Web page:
Safety and efficacy of spica casts for immobilization following initial bladder closure in classic bladder exstrophy

Angela M. Arlen, Christopher S. Cooper, Jose Morcuende, J. Christopher Austin

Research output: Contribution to journalArticlepeer-review

19 Scopus citations


Objectives: Pelvic immobilization constitutes a necessary component of successful bladder exstrophy closure. The efficacy of spica cast immobilization has been reported as markedly inferior to external fixation, with success rates below 25%. We reviewed our experience with spica cast immobilization following bladder closure. Patients and methods: We retrospectively reviewed classic bladder exstrophy patients undergoing bladder closure with spica cast immobilization. Success of bladder closure and complications related to immobilization were noted, as were age, type of closure, use of osteotomy, duration of immobilization, and number of cast changes. Results: Fifteen patients underwent bladder closure (10 staged, 5 complete repair) at a median age of 4 days (range 1-6) and 14 were immobilized with spica casts. Initial closures were successful in 11 (73%). Success rates were higher in patients undergoing osteotomies (6/7, 86%) compared to those without osteotomies (5/8, 63%). No patients immobilized with spica casts developed serious complications related to their immobilization. Minor skin breakdown occurred in 3/14 patients (21%). Median time of immobilization was 39 days (range 22-48). Conclusions: Spica casts are a safe, effective method of postoperative immobilization and are associated with a low risk of cast-related complications.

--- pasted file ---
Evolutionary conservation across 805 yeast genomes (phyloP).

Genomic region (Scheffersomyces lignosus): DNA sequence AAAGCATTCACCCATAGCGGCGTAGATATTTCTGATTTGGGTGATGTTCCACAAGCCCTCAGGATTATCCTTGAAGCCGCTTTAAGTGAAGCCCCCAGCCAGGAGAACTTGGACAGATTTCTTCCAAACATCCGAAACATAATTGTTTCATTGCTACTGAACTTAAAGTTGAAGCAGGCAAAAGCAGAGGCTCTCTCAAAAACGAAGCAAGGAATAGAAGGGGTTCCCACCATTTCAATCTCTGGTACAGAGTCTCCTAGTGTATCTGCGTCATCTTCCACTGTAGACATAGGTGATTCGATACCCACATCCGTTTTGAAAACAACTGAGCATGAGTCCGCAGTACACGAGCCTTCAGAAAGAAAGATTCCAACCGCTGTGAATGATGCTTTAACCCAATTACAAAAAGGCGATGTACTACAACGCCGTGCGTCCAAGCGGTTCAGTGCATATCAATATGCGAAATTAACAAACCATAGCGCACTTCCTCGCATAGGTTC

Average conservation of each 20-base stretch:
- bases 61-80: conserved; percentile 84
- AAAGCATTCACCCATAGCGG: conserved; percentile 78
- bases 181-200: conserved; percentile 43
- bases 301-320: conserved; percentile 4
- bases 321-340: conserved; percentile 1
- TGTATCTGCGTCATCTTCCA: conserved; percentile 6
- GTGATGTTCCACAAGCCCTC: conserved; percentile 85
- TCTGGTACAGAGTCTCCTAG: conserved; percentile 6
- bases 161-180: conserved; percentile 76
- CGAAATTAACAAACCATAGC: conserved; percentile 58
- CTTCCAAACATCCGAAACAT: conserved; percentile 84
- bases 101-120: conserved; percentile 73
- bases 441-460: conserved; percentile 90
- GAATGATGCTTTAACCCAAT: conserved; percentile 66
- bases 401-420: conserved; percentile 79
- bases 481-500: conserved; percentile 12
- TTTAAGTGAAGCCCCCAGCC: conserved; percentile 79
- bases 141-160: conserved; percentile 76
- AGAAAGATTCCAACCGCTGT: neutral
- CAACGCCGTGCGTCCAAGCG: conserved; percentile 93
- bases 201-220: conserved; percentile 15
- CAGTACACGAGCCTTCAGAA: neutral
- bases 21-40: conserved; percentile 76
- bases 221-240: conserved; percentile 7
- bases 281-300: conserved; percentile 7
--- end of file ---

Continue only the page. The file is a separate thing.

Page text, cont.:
Original languageEnglish (US)
Pages (from-to)456-459
Number of pages4
JournalJournal of Pediatric Urology
Issue number4
StatePublished - Aug 2011
Externally publishedYes


  • bladder exstrophy
  • immobilization
  • osteotomy
  • spica cast

ASJC Scopus subject areas

  • Pediatrics, Perinatology, and Child Health
  • Urology


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